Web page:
Last modified on October 8th, 2018
By Alexis Hammond
Veteran property management professionals understand that renewals account for the majority of your community revenue. Some property ratios show renewals in the 60%-65% range. With so much riding on renewal percentages, you’d expect leasing agents to focus heavily on that segment, but all too often attracting new residents gets more attention – more marketing dollars, more incentives and more concessions.
Negotiating new resident leases and renewals have some commonalities, though. Fine-tuning your pushback strategy may help your team with both resident types. Let’s take a deeper look at overcoming objections using renewal leases as an example.
Before you can effectively boost retention rates, you’ll need to clearly define your property goals and lease adjustment policies. Be sure you cover the following items in your plan.
- Have you established minimum and maximum increase levels?
- Do all leasing agents know how to “defend” situations where new leases are lower than the expiring rental rate?
- Is your renewal notice schedule timely? Have you tested your resident pool to determine the best time to send renewal notices?
While there will always be a few residents that are counting the days until they can move—you can’t please 100% of the people, 100% of the time—overcoming decision reluctance is fairly simple, if you and your team are prepared for pushback.
The three questions above focus on the most common objections during the lease renewal process:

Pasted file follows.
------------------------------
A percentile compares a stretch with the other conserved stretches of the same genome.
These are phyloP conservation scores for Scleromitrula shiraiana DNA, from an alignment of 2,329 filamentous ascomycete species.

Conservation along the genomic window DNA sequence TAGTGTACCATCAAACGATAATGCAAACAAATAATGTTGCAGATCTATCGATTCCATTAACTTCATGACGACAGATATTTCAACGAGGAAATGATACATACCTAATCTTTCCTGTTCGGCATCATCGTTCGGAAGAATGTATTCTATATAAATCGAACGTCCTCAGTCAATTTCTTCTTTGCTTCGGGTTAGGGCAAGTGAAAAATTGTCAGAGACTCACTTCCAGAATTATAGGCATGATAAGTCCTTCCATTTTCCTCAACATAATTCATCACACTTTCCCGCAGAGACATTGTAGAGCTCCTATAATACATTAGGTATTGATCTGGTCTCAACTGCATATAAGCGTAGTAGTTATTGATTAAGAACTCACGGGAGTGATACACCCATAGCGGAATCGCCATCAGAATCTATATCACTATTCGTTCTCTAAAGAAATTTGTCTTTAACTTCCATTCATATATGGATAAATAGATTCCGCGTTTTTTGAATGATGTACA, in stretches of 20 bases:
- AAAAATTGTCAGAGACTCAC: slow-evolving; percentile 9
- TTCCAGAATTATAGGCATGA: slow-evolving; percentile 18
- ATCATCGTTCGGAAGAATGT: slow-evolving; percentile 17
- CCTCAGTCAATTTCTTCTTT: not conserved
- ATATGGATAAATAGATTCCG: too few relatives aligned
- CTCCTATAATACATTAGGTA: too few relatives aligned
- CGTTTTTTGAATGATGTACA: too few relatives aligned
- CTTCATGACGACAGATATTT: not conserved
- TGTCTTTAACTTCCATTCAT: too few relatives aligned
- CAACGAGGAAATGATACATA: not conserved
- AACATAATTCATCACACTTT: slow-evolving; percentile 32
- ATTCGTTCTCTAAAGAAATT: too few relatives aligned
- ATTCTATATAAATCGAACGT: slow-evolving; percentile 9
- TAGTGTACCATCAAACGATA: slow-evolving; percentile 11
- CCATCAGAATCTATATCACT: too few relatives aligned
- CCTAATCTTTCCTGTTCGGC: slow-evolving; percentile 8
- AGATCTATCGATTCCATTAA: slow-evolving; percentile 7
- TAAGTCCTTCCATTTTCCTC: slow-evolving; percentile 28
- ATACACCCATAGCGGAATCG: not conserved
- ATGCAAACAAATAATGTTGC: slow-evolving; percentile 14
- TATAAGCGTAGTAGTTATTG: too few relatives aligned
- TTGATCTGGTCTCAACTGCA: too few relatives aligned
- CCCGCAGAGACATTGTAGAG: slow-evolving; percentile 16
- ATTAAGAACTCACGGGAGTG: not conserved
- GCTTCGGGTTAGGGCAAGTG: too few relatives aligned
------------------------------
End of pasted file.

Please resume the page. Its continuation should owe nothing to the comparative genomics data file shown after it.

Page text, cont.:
- Why do you penalize current residents with higher rent when new residents get deep discounts?
- I can’t afford to pay that much more every month in rent.
- I’m not thinking about renewing my lease 90 days before it expires. What’s the rush?
Training leasing agents to respond to hesitant residents is a prudent tactic. Make sure your staff is able to list the benefits of living in your community and the best features your property offers. Relationship building throughout the lease term, i.e. exceptional customer service, online resident portals that make life-management more convenient or easier, and rapid response time to maintenance requests or noise complaints, all lead to higher retention rates.
Another strategy is implementing an auto-renewal policy for your property. Automatic renewal policies can dramatically boost retention rates and curb administrative costs. If you’re looking for ways to manage costs and maximize your profits, automation is a good solution to consider.
Your administrative burden goes down because your staff spends less time drafting and delivering notices and letters, plus there is a reduction in face-to-face and telephone communication. And, when you know well in advance that residents are definitely leaving, you’ll have more time to market the vacancy and prepare for the make-ready, reducing vacancy days between leases.
Watch for Unspoken Clues
If you’ve implemented a good plan, trained your staff well and converted your property to an automatic renewal policy and you’re still having trouble boosting retention rates, you might be missing important clues.
Donald Davidoff wrote an interesting post for Multifamily Insiders that provides some valuable insight into the causes behind decision reluctance. In his post, Davidoff says that the stated objections are rarely the real problem for hesitant residents. Your leasing team needs to do a bit of detective work by asking open-ended questions to encourage the resident to express his or her real concerns about signing the lease.
As the old adage goes, your best defense is a good offense. If your retention rates aren’t as high as you’d like, maybe it’s time to review your renewal process, and more specifically, how your team interacts with reluctant decision-makers.